There are many complex issues surrounding the use of the Japanese language in computing. Unlike English, which has 26 letters in a single alphabet, Japanese has thousands of characters in three scripts. The issues around handling such an unwieldy collection of data are formidable and complex. Up to now, researching and understanding the relevant issues has been a difficult, if not unattainable task, especially to a person who doesn't read or speak Japanese.Understanding Japanese Information Processing is a book that provides detailed information on all aspects of handling Japanese text on computer systems. It brings all of the relevant information together in a single book. It covers everything from the origins of modern-day Japanese to the latest information on specific emerging computer encoding standards.Topics covered in this book include:
The Japanese writing system
Japanese character set standards
Japanese encoding methods
Japanese input and output
Japanese code conversion techniques
Japanese code and text processing tools
In addition, there are fifteen appendices which provide additional reference material, such as a code conversion table, character set tables, mapping tables, an extensive list of software sources, a glossary, and more.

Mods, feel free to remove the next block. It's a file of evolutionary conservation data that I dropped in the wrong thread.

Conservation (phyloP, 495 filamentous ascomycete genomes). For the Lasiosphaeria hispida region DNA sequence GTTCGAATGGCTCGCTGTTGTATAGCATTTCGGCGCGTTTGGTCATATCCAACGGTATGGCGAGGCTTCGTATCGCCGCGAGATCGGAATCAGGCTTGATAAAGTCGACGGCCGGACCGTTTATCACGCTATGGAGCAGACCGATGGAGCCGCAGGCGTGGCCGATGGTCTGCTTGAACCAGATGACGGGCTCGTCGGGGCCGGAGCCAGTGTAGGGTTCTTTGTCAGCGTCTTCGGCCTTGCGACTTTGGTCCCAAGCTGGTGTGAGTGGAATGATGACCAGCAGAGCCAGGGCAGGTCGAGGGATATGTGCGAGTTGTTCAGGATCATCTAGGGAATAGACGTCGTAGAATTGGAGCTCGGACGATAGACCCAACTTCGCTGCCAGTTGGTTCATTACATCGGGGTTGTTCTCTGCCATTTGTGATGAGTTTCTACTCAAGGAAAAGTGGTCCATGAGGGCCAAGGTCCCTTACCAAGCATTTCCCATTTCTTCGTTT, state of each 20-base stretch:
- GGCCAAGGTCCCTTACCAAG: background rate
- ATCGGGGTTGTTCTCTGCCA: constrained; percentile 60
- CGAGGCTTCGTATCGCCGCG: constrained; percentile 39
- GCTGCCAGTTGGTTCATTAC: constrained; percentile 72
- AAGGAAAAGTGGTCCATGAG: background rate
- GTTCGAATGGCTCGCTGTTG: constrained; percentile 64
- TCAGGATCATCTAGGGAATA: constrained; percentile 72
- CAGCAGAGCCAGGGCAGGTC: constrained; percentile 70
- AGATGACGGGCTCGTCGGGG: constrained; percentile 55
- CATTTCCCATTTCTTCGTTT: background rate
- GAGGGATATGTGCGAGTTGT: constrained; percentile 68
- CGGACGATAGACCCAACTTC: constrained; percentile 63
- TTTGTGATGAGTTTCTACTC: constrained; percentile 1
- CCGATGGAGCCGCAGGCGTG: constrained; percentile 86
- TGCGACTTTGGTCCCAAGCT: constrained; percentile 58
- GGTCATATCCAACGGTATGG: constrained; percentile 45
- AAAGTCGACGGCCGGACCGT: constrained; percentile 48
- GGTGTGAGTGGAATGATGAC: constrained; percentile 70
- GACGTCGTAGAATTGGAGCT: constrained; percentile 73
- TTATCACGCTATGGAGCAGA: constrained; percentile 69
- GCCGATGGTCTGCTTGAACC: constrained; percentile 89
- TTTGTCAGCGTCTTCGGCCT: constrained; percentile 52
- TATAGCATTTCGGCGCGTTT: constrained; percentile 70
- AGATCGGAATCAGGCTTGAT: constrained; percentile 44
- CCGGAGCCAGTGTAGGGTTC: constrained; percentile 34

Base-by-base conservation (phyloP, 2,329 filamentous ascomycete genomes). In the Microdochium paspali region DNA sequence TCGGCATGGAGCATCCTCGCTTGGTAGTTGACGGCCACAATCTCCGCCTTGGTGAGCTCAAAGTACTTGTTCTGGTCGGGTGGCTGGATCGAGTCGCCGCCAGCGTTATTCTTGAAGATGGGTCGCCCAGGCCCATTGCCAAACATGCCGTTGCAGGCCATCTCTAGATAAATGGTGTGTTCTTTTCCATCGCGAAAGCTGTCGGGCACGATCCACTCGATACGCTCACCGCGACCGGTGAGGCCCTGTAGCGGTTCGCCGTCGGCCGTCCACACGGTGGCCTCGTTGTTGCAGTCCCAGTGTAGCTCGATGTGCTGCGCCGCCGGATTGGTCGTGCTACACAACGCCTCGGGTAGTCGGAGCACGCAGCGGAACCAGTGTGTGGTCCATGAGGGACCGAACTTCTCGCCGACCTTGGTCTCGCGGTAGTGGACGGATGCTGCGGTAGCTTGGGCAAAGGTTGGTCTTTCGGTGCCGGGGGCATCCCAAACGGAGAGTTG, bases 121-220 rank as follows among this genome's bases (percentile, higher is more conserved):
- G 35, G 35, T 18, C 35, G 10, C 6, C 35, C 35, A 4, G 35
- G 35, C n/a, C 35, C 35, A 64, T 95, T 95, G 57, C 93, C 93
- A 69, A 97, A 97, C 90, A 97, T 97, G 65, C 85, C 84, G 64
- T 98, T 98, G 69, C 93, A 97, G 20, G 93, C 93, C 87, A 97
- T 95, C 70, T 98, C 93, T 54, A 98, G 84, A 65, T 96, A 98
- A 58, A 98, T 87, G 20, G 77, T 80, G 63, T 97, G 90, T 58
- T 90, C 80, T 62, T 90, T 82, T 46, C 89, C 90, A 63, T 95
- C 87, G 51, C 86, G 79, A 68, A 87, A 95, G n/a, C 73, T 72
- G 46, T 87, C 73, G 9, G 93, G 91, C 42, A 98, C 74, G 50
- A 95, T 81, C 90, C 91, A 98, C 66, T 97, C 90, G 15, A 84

Our look is the result of reader comments, our own experimentation, and feedback from distribution channels. Distinctive covers complement our distinctive approach to technical topics, breathing personality and life into potentially dry subjects. The animal on the cover of Understanding Japanese Information Processing is a blowfish, also known as a globefish, swellfish, puffer, and porcupine fish. It exists in tropical waters throughout the world. In Japan it is known as fugu, and is a treasured delicacy, usually eaten raw in thin slices. While parts of the blowfish are deliciously narcotic, other parts contain a deadly toxin. Because of this, only specially certified and licensed chefs are allowed to prepare the fish for people to eat. The skin of the blowfish is often used for making lanterns and other decorations. Computer systems and their attendant programs can be unruly beasts. Nutshell Handbooks(R) help you tame them....Edie Freedman designed this cover and the entire UNIX bestiary that appears on other Nutshell Handbooks. The beasts themselves are adapted from 19th-century engravings from the Dover Pictorial Archive. The cover layout was produced with QuarkXPress 3.1 using the ITC Garamond and Heisei Kaku Gothic W5 fonts.The original text was input using Nisus 3.45 running on Apple Macintosh SE and IIci computers. Japanese text entry was performed using MacVJE Version 2.5 and MacVJE-gamma Version 1.0. Illustrations were created using Adobe Illustrator 3.2J, Adobe Photoshop 2.01J, and Aldus FreeHand 3.11. Custom typefaces were created with Altsys' Fontographer Version 4.0. Intermediate drafts of the manuscript were printed at 300-dpi resolution on an Apple LaserWriter IINTX-J printer. Typesetting was done by the author on an Apple Macintosh IIci computer running Aldus PageMaker 4.0J, and camera-ready mechanicals were produced on a Linotronic L300-J set at 1270-dpi resolution.The English textface is 10-point ITC Garamond Light. Chapter and section titles are set in ITC Garamond Book Italic. The Japanese textface is 10-point Heisei Mincho W3, which was developed by FDPC. All of these typefaces are available in digital format from Adobe Systems.